That is why “the dream I have is that the first step of Varela’s beatification will take place in Havana and then also in New York. In this sense, a man like him, a priest, can be a bridge of unity for the future of the Americas and the world.”
Life of Félix Varela
Félix Varela was born in Havana (Cuba) on November 20, 1788. His father was Spanish, the captain of a military regiment in Havana, which was then a Spanish colony. His mother, Josefa Morales, was from Santiago de Cuba.
Felix was the third and last son of the couple, preceded by his sisters María de Jesus and Cristina. He was baptized a week after birth by the chaplain of the regiment, the Dominican priest Fr. Miguel Hernandez.
However, when he was 3 years old, his mother died and the three children were left in the care of their grandmother and aunts, since their father was in the active military and had to travel continuously. His grandfather was also in the military: When he was assigned that same year to St. Augustine, in the Florida peninsula (which was then still a Spanish colony), he took Felix with him.
This made it possible for the little boy to attend primary school with Fr. O’Reilly, who taught him Latin, grammar, and the violin, which was not common at that time.
Entry into the seminary
When he began his secondary studies, Felix returned to Havana. His father had died and the family was worried that the boy would follow in the footsteps of his father and grandfather by becoming a soldier. However, the young man said that he wanted to enter the seminary and become a priest. Félix Varela was 14 years old.
Thus, he enrolled in the San Carlos and San Ambrosio Royal and Conciliar Seminary of Havana. The biography of Varela published by the Royal Academy of History (of Spain, RAH for short) states that he stood out “for his studies and sincere vocation.”
He had great talent. He studied at the University of Havana, where he obtained academic degrees, and at the age of 19, as a result of his intelligence and dedication, “took the chairs of his own professors,” specifically those of Latin and Rhetoric in the seminary, after competing for the posts in 1811.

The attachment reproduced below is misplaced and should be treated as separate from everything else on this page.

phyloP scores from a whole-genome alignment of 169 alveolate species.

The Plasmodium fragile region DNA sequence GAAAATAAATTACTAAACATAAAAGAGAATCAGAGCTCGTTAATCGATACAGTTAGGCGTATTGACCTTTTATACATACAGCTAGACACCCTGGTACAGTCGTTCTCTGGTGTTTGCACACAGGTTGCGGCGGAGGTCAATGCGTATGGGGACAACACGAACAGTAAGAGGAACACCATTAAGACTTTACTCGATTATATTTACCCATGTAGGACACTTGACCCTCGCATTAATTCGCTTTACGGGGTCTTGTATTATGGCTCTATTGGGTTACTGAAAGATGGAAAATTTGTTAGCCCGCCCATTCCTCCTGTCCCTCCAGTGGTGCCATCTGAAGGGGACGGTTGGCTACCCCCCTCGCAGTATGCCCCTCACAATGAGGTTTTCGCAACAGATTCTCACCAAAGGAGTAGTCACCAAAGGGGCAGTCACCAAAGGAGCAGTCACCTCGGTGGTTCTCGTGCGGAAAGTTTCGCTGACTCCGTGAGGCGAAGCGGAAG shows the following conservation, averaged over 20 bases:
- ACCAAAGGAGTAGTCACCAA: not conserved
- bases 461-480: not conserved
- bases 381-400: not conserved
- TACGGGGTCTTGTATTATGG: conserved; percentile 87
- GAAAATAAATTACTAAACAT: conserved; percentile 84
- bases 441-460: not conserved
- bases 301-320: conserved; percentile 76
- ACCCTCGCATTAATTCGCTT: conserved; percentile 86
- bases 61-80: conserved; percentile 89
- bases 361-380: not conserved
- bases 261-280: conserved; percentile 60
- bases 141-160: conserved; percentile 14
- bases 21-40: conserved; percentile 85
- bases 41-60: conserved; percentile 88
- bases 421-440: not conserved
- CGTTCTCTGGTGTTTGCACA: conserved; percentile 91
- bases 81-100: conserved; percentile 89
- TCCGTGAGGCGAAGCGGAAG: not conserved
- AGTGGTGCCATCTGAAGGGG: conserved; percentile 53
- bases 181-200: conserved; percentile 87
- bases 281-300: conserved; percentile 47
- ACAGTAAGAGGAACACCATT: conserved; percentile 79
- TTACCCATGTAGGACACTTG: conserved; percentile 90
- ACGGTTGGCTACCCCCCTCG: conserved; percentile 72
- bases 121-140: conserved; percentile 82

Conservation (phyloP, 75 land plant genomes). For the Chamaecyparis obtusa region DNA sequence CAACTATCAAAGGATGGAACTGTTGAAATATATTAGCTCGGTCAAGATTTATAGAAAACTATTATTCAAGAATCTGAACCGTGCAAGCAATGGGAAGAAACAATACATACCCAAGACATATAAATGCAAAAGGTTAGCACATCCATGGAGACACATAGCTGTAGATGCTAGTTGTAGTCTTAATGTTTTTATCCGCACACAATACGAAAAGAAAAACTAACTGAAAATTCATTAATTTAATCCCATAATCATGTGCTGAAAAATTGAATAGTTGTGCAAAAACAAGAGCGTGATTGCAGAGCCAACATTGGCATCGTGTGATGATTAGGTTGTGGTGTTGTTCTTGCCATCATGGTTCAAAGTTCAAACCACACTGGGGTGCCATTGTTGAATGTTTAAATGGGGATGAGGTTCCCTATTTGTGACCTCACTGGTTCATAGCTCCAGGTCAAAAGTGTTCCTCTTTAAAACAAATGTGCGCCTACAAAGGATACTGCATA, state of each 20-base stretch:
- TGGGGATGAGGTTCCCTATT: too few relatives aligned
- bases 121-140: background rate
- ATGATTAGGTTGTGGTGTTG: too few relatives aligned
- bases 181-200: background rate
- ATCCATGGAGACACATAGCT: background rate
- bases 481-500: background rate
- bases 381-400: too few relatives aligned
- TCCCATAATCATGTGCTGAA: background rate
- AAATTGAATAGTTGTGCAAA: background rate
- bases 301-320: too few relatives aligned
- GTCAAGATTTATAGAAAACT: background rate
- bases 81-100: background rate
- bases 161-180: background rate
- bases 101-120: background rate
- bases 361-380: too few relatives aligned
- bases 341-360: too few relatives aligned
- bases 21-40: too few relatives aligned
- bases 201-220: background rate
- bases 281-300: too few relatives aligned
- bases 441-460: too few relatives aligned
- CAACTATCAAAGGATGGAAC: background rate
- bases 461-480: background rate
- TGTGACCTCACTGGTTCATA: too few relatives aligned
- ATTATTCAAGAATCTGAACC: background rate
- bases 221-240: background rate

At the age of 23 he was ordained a priest at the cathedral of Havana by Bishop Diaz de Espada (1756-1832). Because of his young age, he had to ask the Pope for a dispensation. He celebrated his first mass at the convent of Santa Teresa.
In 1812 he was appointed professor of Philosophy, Physics and Ethics at the seminary. There he would prepare what was to be the first physics and chemistry laboratory in the country.
A great teacher: “He taught us to think”
His system of learning was innovative: He encouraged students to reflect, something that contrasted with the pedagogy of that time, which was centered on memorization. That’s why “Cubans refer to Varela as ‘the one who taught us to think,'” the RAH biography stresses.
During those years he also founded the first Philharmonic Society of Havana, was part of and worked for the Economic Society of Friends of the Country, and wrote plays and philosophy.
In 1817 he joined the Patriotic Society of Havana with his speech “The influence of ideology on the functioning of society.” The following year he published “Lessons in Philosophy”; five editions were eventually published, some of them in New York and Philadelphia.
Beginnings in political life
In 1820, Colonel Rafael del Riego led a revolt in Spain, bringing about three years of liberal rule in contrast to Ferdinand VII’s previous absolutism. Varela assumed the chair of Political Economy and left the chair of Philosophy, which he had held for nine years. Soon after, he won the chair of Constitutional Law by competitive examination. He proposed it as a platform for the teaching and diffusion of constitutionalism in Cuba, coinciding with the three years known as the Liberal Triennium in Spain (which ended in Spain with the return of absolutism and the execution of Riego).
Varela held this position very briefly because in 1821 he would be elected deputy to the Spanish Courts, and his disciple José Antonio Saco replaced him.